"Naneth, an ngell n?n," he pleaded again in their native tongue, the tears coming fast and furious, his heart heavy, as though a heavy weight lay upon his chest, though there was only the stone.

"There is no more time," she told him sadly, turning to wave a slender hand across the shifting colors of the mirror.

He knew she was right. It was either fight or flee. He would rather fight, but it seemed she was giving him no choice.

"Live on, my son, and always remember."

How could he ever forget when she had been his whole world?

He wept openly as she embraced him, and she wondered at how he had grown into a man. Far too quickly, but it was better to send a man on this quest than to send a boy. He would become a man soon enough. Among mortals, he would have no choice.

"Farewell, beloved," she whispered, brushing a kiss against his cheek so warm it seemed to burn his flesh. Her fingers touched the stone he bore against his breast, soft as a lover's caress. "So long as you keep this close, I will always be with you."

The moment was interrupted by a soldier at the door. He had just enough time to notice the blood on the soldier's sword and armor that did not seem to wholly belong to the enemy. "They come, my lady," the soldier told her briefly before shutting the door again. There was no need to lock or bar it. That would only further delay the inevitable.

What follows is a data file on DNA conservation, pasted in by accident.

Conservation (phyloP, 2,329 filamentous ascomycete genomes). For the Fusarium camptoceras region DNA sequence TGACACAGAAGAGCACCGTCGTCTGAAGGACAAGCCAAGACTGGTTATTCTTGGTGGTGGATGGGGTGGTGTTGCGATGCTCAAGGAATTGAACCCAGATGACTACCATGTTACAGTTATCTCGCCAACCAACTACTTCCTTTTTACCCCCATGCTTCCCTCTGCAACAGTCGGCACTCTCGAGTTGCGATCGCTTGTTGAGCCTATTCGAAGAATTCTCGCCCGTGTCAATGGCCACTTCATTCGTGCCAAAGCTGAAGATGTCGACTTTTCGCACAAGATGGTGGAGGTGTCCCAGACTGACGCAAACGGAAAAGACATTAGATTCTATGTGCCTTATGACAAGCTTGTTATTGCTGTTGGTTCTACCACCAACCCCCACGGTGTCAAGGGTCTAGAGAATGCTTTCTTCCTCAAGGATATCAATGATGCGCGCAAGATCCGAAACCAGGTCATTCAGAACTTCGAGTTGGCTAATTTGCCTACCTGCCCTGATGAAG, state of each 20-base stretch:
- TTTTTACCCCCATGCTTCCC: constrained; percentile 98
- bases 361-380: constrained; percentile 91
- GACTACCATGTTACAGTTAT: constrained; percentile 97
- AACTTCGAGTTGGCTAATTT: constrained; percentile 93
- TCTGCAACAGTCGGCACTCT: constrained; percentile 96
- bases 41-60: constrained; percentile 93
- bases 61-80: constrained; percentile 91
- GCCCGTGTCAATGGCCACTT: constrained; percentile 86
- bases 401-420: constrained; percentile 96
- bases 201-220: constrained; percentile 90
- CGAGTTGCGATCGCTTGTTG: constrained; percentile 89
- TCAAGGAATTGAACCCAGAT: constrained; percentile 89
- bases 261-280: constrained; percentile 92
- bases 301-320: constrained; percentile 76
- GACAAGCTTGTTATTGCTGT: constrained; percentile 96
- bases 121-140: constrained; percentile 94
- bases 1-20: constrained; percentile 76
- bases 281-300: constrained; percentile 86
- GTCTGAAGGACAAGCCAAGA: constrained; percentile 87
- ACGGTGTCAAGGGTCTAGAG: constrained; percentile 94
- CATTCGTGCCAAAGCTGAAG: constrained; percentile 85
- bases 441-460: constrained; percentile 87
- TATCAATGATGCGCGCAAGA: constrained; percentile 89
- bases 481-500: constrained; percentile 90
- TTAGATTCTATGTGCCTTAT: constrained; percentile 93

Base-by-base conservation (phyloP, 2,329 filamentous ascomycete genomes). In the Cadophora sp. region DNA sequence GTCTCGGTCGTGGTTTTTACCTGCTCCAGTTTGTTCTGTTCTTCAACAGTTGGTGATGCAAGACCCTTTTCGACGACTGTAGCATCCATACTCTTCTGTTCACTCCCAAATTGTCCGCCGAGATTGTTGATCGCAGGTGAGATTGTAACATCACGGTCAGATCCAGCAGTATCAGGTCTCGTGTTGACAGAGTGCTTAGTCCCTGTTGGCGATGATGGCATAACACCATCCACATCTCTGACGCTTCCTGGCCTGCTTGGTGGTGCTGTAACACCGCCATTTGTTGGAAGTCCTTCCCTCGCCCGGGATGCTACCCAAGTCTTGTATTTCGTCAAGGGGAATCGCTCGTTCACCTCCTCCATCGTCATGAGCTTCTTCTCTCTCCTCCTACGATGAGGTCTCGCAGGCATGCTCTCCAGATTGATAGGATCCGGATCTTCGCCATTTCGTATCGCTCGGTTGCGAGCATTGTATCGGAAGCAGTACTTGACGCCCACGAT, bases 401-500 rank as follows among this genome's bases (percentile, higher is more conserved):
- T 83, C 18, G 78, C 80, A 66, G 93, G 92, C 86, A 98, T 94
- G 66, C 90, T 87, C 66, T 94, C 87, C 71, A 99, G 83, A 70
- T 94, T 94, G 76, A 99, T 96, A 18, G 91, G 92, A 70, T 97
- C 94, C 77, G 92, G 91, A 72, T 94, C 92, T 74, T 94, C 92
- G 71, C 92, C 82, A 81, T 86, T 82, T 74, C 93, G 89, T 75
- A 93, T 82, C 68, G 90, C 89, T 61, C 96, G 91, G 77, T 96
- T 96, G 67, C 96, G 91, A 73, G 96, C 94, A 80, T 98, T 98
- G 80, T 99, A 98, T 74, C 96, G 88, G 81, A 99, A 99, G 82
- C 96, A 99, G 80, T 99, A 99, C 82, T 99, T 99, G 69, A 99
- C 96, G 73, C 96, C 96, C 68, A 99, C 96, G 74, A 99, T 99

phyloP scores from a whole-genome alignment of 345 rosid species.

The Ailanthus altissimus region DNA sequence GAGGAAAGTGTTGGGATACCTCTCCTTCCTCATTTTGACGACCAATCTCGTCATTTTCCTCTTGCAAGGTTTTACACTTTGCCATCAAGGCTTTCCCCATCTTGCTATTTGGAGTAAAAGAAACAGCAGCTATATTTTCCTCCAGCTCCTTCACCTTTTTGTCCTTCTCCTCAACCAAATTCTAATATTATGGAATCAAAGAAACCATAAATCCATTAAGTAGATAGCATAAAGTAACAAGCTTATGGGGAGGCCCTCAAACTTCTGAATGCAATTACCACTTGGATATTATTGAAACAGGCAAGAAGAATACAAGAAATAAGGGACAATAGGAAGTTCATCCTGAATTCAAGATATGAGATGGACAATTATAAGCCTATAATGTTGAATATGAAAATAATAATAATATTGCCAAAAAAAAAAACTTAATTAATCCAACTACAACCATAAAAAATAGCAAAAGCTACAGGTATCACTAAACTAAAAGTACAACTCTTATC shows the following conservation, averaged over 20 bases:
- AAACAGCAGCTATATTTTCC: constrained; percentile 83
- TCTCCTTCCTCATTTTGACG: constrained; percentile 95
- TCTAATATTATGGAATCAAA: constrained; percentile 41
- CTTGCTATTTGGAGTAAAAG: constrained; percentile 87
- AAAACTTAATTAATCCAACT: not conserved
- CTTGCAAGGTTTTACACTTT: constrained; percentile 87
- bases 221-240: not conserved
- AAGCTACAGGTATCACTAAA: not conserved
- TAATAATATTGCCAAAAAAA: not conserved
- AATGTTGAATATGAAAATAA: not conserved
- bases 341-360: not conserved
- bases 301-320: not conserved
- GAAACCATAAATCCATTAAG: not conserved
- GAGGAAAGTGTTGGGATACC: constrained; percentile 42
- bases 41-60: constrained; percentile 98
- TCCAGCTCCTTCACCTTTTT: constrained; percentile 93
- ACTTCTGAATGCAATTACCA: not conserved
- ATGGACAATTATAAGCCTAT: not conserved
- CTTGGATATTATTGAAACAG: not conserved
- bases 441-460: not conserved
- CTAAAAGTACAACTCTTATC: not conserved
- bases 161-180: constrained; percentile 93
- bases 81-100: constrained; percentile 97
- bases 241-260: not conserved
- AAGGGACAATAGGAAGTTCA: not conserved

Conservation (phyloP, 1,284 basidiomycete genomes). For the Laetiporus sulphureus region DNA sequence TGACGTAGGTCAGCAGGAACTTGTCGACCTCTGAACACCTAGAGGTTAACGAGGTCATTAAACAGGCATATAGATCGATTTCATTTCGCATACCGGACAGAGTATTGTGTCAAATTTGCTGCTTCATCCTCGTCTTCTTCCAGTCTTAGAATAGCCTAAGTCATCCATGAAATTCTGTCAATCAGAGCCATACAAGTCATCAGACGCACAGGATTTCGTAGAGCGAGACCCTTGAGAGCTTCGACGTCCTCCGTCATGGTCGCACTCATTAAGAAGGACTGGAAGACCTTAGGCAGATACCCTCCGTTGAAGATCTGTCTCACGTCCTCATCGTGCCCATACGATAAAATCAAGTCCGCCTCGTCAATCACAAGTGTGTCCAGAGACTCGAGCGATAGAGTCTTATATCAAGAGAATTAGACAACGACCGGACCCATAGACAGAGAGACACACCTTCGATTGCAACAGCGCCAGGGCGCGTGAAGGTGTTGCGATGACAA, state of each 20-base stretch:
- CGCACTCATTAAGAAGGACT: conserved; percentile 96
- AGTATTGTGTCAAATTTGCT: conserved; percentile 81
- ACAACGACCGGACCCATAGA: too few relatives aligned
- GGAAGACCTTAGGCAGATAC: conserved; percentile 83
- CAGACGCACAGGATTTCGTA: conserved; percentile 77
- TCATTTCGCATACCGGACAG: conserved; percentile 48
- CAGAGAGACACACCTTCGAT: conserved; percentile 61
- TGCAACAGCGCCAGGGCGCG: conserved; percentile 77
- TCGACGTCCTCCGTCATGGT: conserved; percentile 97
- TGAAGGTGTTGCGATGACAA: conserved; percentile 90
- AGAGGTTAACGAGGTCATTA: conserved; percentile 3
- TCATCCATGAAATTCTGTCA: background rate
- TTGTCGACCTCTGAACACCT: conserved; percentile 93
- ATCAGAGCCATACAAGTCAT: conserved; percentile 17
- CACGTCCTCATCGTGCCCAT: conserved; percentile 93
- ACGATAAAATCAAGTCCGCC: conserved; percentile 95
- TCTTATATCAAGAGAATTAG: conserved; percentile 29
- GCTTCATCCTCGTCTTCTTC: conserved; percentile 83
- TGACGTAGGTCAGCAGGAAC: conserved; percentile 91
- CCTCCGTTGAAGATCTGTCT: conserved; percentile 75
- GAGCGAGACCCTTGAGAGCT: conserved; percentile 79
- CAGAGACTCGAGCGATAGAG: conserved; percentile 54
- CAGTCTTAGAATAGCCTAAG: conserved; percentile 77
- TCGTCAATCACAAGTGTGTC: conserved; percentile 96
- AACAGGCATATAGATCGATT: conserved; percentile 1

"Now, you must go," she told him and without another word of farewell or plea for time, he was shoved through the portal. The last thing he heard as that world faded from sight was the sound of the door breaking open, followed by a woman's scream. Then he knew no more.

When he awoke, he found himself in a woods, not unlike the woods he knew back home. There was magic here - he could feel it in his bones - but it was not the same magic. It would take time to learn and to master, but for now, he cared nothing of that.

His fingers gripped the stone that hung from his neck, and he remembered his mother's face and voice and words. He remembered everything from the very first moment of his birth. He fell upon his face on the cool grass at the heart-wrenching loss and grief of those memories. He wept for what seemed like days. Hours passed, and the sun sank low in the sky.

When at last he had no more tears left to weep, he composed himself enough to lift his head from the earth and found that daylight had turned to night. Twin moons hung high in the night sky, caressing him with their cold, silvery light, not unlike the orb that pulsed upon his breast. He climbed to his feet, hunger and weariness and grief tugging at his heart and making him choose. He could die of grief or choose to live. It seemed an insult to those he'd left behind to choose the former, and so he chose the latter. He put one foot in front of the other and set off in search of prey. First, he would fill his belly and then he would seek shelter. Once that was done, he would learn all he could of this world and try to understand why the mirror had chosen to send him here.

And he would remember.